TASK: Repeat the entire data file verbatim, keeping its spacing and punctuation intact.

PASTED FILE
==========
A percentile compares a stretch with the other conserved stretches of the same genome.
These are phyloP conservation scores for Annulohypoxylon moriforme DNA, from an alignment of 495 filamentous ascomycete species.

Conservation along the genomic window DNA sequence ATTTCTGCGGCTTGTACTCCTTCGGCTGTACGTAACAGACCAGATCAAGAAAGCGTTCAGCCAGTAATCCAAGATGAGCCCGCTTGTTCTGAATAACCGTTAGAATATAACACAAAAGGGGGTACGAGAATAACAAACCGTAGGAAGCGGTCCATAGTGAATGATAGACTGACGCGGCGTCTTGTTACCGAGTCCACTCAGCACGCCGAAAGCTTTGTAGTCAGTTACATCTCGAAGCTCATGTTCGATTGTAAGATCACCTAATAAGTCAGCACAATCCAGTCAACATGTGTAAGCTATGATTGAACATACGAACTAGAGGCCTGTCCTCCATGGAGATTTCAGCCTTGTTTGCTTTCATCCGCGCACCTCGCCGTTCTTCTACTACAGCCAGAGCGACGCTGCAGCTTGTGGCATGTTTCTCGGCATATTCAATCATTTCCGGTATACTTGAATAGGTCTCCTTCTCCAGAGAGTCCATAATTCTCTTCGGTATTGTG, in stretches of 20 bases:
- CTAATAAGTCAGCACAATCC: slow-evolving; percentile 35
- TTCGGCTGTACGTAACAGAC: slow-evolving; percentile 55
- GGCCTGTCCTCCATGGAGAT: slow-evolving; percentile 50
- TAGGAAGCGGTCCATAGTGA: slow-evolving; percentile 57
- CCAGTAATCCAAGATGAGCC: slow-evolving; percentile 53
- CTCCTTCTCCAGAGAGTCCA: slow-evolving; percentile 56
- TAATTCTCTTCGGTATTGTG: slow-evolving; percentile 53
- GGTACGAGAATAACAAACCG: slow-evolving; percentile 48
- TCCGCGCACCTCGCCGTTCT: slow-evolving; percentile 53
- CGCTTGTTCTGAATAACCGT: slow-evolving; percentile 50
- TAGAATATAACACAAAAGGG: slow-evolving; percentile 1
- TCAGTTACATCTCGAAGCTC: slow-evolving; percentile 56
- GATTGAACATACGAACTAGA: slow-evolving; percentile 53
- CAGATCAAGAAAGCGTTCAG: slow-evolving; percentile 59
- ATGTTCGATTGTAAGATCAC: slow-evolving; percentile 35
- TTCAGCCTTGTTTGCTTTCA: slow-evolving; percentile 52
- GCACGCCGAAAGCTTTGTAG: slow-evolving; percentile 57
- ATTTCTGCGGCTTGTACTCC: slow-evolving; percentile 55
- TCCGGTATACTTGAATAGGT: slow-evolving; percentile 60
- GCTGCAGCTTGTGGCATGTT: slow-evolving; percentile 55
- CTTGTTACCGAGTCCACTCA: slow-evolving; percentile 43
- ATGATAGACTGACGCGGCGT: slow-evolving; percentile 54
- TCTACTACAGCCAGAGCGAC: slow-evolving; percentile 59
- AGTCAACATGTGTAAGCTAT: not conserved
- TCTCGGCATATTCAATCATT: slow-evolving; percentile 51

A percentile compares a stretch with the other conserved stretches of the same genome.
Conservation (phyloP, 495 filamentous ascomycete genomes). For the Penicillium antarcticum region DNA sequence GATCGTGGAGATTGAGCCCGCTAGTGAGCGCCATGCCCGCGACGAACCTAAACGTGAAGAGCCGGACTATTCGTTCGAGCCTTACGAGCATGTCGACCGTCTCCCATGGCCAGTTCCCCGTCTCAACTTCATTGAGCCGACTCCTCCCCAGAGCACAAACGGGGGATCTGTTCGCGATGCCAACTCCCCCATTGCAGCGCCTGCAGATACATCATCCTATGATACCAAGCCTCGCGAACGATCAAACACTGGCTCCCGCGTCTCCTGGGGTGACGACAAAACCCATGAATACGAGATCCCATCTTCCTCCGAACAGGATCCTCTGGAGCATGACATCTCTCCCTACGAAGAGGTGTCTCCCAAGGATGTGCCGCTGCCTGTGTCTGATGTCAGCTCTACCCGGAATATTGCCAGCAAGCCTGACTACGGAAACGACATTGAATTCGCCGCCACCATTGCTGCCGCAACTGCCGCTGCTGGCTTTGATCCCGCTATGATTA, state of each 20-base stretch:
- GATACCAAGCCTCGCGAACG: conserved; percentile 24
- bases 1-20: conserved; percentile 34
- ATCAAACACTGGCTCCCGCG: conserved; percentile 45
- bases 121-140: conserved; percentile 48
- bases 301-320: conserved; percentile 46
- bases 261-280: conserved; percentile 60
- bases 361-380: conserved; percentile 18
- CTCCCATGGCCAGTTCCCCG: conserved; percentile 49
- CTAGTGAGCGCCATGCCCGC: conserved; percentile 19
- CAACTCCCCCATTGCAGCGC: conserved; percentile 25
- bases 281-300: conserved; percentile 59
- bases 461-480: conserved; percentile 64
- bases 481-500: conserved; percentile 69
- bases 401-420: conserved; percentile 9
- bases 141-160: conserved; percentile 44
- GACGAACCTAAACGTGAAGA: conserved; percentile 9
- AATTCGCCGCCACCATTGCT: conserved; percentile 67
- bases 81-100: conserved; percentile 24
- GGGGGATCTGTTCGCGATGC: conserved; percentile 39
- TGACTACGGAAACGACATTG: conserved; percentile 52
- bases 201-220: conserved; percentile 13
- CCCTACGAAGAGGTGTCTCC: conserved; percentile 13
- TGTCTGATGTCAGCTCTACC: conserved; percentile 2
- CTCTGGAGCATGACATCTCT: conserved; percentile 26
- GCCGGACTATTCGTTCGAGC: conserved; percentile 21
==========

A percentile compares a stretch with the other conserved stretches of the same genome.
These are phyloP conservation scores for Annulohypoxylon moriforme DNA, from an alignment of 495 filamentous ascomycete species.

Conservation along the genomic window DNA sequence ATTTCTGCGGCTTGTACTCCTTCGGCTGTACGTAACAGACCAGATCAAGAAAGCGTTCAGCCAGTAATCCAAGATGAGCCCGCTTGTTCTGAATAACCGTTAGAATATAACACAAAAGGGGGTACGAGAATAACAAACCGTAGGAAGCGGTCCATAGTGAATGATAGACTGACGCGGCGTCTTGTTACCGAGTCCACTCAGCACGCCGAAAGCTTTGTAGTCAGTTACATCTCGAAGCTCATGTTCGATTGTAAGATCACCTAATAAGTCAGCACAATCCAGTCAACATGTGTAAGCTATGATTGAACATACGAACTAGAGGCCTGTCCTCCATGGAGATTTCAGCCTTGTTTGCTTTCATCCGCGCACCTCGCCGTTCTTCTACTACAGCCAGAGCGACGCTGCAGCTTGTGGCATGTTTCTCGGCATATTCAATCATTTCCGGTATACTTGAATAGGTCTCCTTCTCCAGAGAGTCCATAATTCTCTTCGGTATTGTG, in stretches of 20 bases:
- CTAATAAGTCAGCACAATCC: slow-evolving; percentile 35
- TTCGGCTGTACGTAACAGAC: slow-evolving; percentile 55
- GGCCTGTCCTCCATGGAGAT: slow-evolving; percentile 50
- TAGGAAGCGGTCCATAGTGA: slow-evolving; percentile 57
- CCAGTAATCCAAGATGAGCC: slow-evolving; percentile 53
- CTCCTTCTCCAGAGAGTCCA: slow-evolving; percentile 56
- TAATTCTCTTCGGTATTGTG: slow-evolving; percentile 53
- GGTACGAGAATAACAAACCG: slow-evolving; percentile 48
- TCCGCGCACCTCGCCGTTCT: slow-evolving; percentile 53
- CGCTTGTTCTGAATAACCGT: slow-evolving; percentile 50
- TAGAATATAACACAAAAGGG: slow-evolving; percentile 1
- TCAGTTACATCTCGAAGCTC: slow-evolving; percentile 56
- GATTGAACATACGAACTAGA: slow-evolving; percentile 53
- CAGATCAAGAAAGCGTTCAG: slow-evolving; percentile 59
- ATGTTCGATTGTAAGATCAC: slow-evolving; percentile 35
- TTCAGCCTTGTTTGCTTTCA: slow-evolving; percentile 52
- GCACGCCGAAAGCTTTGTAG: slow-evolving; percentile 57
- ATTTCTGCGGCTTGTACTCC: slow-evolving; percentile 55
- TCCGGTATACTTGAATAGGT: slow-evolving; percentile 60
- GCTGCAGCTTGTGGCATGTT: slow-evolving; percentile 55
- CTTGTTACCGAGTCCACTCA: slow-evolving; percentile 43
- ATGATAGACTGACGCGGCGT: slow-evolving; percentile 54
- TCTACTACAGCCAGAGCGAC: slow-evolving; percentile 59
- AGTCAACATGTGTAAGCTAT: not conserved
- TCTCGGCATATTCAATCATT: slow-evolving; percentile 51

A percentile compares a stretch with the other conserved stretches of the same genome.
Conservation (phyloP, 495 filamentous ascomycete genomes). For the Penicillium antarcticum region DNA sequence GATCGTGGAGATTGAGCCCGCTAGTGAGCGCCATGCCCGCGACGAACCTAAACGTGAAGAGCCGGACTATTCGTTCGAGCCTTACGAGCATGTCGACCGTCTCCCATGGCCAGTTCCCCGTCTCAACTTCATTGAGCCGACTCCTCCCCAGAGCACAAACGGGGGATCTGTTCGCGATGCCAACTCCCCCATTGCAGCGCCTGCAGATACATCATCCTATGATACCAAGCCTCGCGAACGATCAAACACTGGCTCCCGCGTCTCCTGGGGTGACGACAAAACCCATGAATACGAGATCCCATCTTCCTCCGAACAGGATCCTCTGGAGCATGACATCTCTCCCTACGAAGAGGTGTCTCCCAAGGATGTGCCGCTGCCTGTGTCTGATGTCAGCTCTACCCGGAATATTGCCAGCAAGCCTGACTACGGAAACGACATTGAATTCGCCGCCACCATTGCTGCCGCAACTGCCGCTGCTGGCTTTGATCCCGCTATGATTA, state of each 20-base stretch:
- GATACCAAGCCTCGCGAACG: conserved; percentile 24
- bases 1-20: conserved; percentile 34
- ATCAAACACTGGCTCCCGCG: conserved; percentile 45
- bases 121-140: conserved; percentile 48
- bases 301-320: conserved; percentile 46
- bases 261-280: conserved; percentile 60
- bases 361-380: conserved; percentile 18
- CTCCCATGGCCAGTTCCCCG: conserved; percentile 49
- CTAGTGAGCGCCATGCCCGC: conserved; percentile 19
- CAACTCCCCCATTGCAGCGC: conserved; percentile 25
- bases 281-300: conserved; percentile 59
- bases 461-480: conserved; percentile 64
- bases 481-500: conserved; percentile 69
- bases 401-420: conserved; percentile 9
- bases 141-160: conserved; percentile 44
- GACGAACCTAAACGTGAAGA: conserved; percentile 9
- AATTCGCCGCCACCATTGCT: conserved; percentile 67
- bases 81-100: conserved; percentile 24
- GGGGGATCTGTTCGCGATGC: conserved; percentile 39
- TGACTACGGAAACGACATTG: conserved; percentile 52
- bases 201-220: conserved; percentile 13
- CCCTACGAAGAGGTGTCTCC: conserved; percentile 13
- TGTCTGATGTCAGCTCTACC: conserved; percentile 2
- CTCTGGAGCATGACATCTCT: conserved; percentile 26
- GCCGGACTATTCGTTCGAGC: conserved; percentile 21